Background Currently, there is no standard biomarker that predict immunotherapy response in hepatocellular carcinoma (HCC). Here, we aim to investigate the role of tissue stiffness measured by magnetic resonance elastography (MRE) in predicting neoadjuvant immunotherapy response in patients with resectable HCC.
Methods This was a study of 15 patients with HCC treated with immune checkpoint blockade (ICB) therapy, nivolumab ± ipilimumab, followed by surgical resection. HCC MRE assessment was performed at baseline and after 6 weeks of therapy. HCC stiffness (kPa) was measured on MRE elastograms (liver stiffness maps). Baseline stiffness and changes in stiffness were compared with treatment response to ICB. Treatment response was defined as a tumor with more than 60% necrosis which was the major pathological response. Analysis was performed using descriptive statistics, Fisher’s exact test, and Wilcoxon rank sum test; p-value <0.05 was considered statistically significant.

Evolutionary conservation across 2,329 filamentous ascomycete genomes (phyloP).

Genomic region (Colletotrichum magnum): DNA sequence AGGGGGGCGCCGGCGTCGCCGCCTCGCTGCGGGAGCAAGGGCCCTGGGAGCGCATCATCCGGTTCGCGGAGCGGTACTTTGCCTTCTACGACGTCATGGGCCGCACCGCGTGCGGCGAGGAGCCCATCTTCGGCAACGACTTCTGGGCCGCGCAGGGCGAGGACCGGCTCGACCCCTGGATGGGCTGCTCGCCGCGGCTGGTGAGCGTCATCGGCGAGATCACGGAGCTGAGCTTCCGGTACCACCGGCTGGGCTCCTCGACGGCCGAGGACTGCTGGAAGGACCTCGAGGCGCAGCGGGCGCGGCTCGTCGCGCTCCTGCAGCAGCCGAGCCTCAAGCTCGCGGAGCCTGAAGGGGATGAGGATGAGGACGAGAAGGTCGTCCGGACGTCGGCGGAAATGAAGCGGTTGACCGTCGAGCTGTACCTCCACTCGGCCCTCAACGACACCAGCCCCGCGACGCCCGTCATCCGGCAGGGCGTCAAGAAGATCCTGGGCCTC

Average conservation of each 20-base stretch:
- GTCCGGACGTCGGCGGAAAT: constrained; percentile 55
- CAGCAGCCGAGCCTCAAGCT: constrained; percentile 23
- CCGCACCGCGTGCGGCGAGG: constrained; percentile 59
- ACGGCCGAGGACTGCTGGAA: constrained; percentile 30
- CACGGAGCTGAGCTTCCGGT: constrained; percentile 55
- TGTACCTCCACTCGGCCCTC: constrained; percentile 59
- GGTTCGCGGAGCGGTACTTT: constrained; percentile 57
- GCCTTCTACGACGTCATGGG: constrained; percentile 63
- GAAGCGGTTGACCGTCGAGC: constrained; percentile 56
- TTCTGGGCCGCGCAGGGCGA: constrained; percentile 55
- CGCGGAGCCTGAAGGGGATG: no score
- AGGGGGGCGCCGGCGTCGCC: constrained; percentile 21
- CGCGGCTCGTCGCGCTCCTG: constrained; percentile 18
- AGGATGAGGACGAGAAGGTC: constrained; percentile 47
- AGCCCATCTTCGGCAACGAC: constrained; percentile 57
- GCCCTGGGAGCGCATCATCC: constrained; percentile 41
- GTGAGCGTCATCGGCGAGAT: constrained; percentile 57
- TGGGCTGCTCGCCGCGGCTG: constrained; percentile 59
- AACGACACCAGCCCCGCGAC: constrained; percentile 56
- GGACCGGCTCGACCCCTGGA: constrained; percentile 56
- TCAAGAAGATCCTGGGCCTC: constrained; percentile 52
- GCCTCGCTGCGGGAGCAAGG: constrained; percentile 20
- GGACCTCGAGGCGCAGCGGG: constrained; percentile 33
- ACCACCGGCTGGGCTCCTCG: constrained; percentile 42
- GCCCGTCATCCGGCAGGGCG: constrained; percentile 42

Results Fifteen patients were evaluable for MRE assessment. The median age was 67 years. Etiology of liver disease was NASH (n=4), HCV (n=3), HBV (n=2) and unknown (n=6). Three out of 15 patients (20%) achieved a major pathological response (MPR). Median baseline HCC stiffness and change in stiffness were 4.6 kPa and –0.2 kPa, respectively. Among the 4 patients with stiffness increase, 3 (75%) of them achieved MPR and 1 (25%) did not achieve MPR. Among the patients without stiffness increase, none of them achieved MPR. Fisher’s exact test indicates that increase in stiffness was associated with a higher chance to achieve MPR than patients without stiffness increase (p=0.0088). Median baseline HCC stiffness for responders and non-responders was 6.8 (5.4, 9) kPa and 3.9 (2.2, 9.7) kPa, respectively (p=0.09). The median change in HCC stiffness for responders and non-responders was 1 (1, 1.4) kPa and -0.4 (-2.2, 0.7) kPa, respectively (p=0.02).
Conclusions Patients who achieved MPR inclined to have a higher baseline stiffness than patients who did not achieve MPR. Regarding the changes in stiffness between the two arms, patients with MPR group had a greater increase than that in the non-MPR group. In conclusion, baseline and change in MRE stiffness may be a useful biomarkers in predicting response to ICB therapy in HCC.
Ethics Approval This was an Institutional Review Board approved study (MDACC 2017–0972). All patients provided written informed consent.
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